“On the last day of this month my Fathr Mr Ben Wh. shot in his own garden at S. Lambeth, a Loxia curvisrostra, or Cross bill, as it was feeding on the cones of his Scotch firs. There were six, four cocks, & two hens: what he shot was a cock, which was beautifull variegated with brown, & green, & a great deal of red: it answered very accurately to Willughby’s description; & weighed rather more than 1 ounce & an half. In the evening the five remaining birds were seen to fly over the garden, making a chearful note.” Thus far Mrs Ben White. To which we add that flights of Cross bills used to frequent Mrs Snooke’s scotch firs in the month of July only. Mr Ray says, “per autumnum interdum sed rarius in Angliam venit, non autem apud nos perennat aut ndificat.” Synopsis.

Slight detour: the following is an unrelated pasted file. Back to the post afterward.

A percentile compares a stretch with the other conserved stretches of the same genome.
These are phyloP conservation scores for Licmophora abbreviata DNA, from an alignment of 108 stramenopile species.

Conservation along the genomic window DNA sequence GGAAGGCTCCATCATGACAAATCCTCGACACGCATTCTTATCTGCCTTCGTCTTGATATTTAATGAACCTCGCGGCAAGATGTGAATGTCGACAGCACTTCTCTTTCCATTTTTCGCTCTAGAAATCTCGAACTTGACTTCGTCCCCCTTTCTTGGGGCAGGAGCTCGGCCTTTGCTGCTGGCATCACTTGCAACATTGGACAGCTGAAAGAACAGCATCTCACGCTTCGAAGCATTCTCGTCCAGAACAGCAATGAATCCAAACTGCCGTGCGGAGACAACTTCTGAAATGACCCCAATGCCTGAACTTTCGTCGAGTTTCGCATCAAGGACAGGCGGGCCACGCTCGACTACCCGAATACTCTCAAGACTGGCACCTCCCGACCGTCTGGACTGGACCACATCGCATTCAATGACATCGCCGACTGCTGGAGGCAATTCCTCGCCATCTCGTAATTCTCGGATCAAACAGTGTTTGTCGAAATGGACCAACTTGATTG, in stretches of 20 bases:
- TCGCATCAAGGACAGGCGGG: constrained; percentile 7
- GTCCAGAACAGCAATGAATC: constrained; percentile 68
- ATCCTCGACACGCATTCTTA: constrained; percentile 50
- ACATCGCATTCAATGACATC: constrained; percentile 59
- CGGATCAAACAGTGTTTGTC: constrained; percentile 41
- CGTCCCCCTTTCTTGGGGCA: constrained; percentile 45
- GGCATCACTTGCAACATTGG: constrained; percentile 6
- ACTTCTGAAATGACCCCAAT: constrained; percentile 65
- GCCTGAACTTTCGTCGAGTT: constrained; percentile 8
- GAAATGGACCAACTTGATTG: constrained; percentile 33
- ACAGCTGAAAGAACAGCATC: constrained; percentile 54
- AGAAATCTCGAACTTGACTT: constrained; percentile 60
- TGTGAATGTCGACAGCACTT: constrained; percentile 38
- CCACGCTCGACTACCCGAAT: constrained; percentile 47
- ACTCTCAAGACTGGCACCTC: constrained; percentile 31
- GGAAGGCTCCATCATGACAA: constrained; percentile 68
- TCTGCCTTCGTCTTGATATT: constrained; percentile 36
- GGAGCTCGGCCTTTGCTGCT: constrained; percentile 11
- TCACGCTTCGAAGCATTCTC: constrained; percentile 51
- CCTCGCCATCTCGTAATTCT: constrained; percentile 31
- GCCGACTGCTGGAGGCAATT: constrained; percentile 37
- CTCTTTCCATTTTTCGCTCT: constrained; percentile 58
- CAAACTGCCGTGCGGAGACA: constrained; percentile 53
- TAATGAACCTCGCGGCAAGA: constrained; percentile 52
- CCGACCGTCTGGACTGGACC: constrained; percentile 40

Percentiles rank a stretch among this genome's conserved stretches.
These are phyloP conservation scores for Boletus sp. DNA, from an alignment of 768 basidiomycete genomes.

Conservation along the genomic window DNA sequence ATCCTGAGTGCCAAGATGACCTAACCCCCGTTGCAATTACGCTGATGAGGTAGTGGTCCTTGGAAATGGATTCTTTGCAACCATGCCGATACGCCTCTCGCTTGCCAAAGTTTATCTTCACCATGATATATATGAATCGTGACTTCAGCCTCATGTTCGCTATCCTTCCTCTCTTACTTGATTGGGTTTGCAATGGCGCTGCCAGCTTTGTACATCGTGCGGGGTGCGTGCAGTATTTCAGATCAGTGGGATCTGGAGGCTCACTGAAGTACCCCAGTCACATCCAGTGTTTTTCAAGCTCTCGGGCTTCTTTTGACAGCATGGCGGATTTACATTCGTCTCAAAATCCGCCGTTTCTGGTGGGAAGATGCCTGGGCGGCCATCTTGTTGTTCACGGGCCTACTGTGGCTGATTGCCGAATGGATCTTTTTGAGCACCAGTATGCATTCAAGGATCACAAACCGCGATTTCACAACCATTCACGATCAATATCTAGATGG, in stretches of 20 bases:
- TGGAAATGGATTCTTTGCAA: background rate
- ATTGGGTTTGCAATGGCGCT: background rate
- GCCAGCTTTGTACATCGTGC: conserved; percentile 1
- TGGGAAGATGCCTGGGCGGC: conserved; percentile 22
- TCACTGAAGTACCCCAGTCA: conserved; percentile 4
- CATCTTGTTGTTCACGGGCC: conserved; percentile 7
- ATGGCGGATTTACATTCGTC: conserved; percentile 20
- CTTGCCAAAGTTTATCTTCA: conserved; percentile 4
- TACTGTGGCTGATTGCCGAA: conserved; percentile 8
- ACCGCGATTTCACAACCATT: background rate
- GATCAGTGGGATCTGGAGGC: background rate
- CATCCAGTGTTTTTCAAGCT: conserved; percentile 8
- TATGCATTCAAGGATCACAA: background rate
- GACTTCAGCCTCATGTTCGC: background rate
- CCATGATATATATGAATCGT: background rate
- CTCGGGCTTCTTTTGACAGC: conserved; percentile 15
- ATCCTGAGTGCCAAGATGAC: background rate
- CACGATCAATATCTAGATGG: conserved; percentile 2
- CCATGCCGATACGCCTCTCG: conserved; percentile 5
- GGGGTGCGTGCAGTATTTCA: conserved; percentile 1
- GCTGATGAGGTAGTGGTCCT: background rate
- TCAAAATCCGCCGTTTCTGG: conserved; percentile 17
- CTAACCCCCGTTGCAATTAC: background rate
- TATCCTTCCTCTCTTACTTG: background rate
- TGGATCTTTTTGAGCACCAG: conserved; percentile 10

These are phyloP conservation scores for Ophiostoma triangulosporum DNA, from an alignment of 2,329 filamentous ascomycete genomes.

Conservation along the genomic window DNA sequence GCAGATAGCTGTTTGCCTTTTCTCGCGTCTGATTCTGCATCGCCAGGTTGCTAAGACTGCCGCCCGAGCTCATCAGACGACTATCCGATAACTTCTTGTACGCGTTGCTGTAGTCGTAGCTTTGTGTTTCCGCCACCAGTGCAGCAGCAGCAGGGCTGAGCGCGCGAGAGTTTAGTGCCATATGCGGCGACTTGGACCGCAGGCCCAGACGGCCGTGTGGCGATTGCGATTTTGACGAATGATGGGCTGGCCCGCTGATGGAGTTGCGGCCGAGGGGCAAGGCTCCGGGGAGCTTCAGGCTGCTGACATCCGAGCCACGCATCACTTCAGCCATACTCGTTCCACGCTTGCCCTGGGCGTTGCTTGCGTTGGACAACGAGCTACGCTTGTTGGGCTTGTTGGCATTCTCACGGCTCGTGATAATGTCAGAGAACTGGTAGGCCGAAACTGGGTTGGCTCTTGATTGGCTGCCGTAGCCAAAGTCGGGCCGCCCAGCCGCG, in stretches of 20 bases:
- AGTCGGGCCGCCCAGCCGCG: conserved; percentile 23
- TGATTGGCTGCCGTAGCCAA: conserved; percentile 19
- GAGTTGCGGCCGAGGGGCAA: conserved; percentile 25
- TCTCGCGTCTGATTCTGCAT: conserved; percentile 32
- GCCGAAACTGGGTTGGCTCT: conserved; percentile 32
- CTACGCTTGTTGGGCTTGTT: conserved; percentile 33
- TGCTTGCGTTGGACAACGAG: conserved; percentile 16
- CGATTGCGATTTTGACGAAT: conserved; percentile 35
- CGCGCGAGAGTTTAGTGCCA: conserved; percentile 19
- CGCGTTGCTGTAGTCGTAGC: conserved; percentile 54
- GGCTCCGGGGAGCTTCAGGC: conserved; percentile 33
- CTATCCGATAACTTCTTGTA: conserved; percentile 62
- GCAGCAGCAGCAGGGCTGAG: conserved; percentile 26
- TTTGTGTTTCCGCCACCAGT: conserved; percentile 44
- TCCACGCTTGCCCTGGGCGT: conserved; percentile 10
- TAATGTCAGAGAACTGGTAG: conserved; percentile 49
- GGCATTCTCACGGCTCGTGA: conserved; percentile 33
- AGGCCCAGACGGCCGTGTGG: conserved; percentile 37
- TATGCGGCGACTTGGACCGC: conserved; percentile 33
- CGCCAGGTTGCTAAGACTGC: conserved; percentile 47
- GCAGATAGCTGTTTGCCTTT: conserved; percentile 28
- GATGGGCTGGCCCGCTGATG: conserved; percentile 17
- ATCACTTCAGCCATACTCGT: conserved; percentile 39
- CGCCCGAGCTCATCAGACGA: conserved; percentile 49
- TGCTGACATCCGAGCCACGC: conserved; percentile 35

Planted on the bank in the garden several dames violets raised from cutting under hand-glasses. Sowed some seeds of the Zizania aquatica in Comb-wood pond. The King’s stag-hounds came down to Alton, attended by a Huntsman & six yeoman prickers with horns, to try for the stag that has haunted Hartley wood, & it’s environs for so long a time. Many hundreds of people, horse & foot, attended the dogs to see the deer unharboured: but tho’ the huntsmen drew Hartley wood, & Temple hangers, yet no Stag could be found. Lord Hinchinbroke, the master of the hounds, & some other Nobleman attended. The royal pack, accustomed to have the deer turned-out before them, never drew the coverts with any address or spirit, as many people that were present observed; & this remark the event has proved a just one. For as Harry Bright was lately pursuing a pheasant that was wing-broken in Hartley wood, he stumbled upon the stag by accident, & ran in upon him as he lay concealed amidst a thick brake of brambles, & bushes.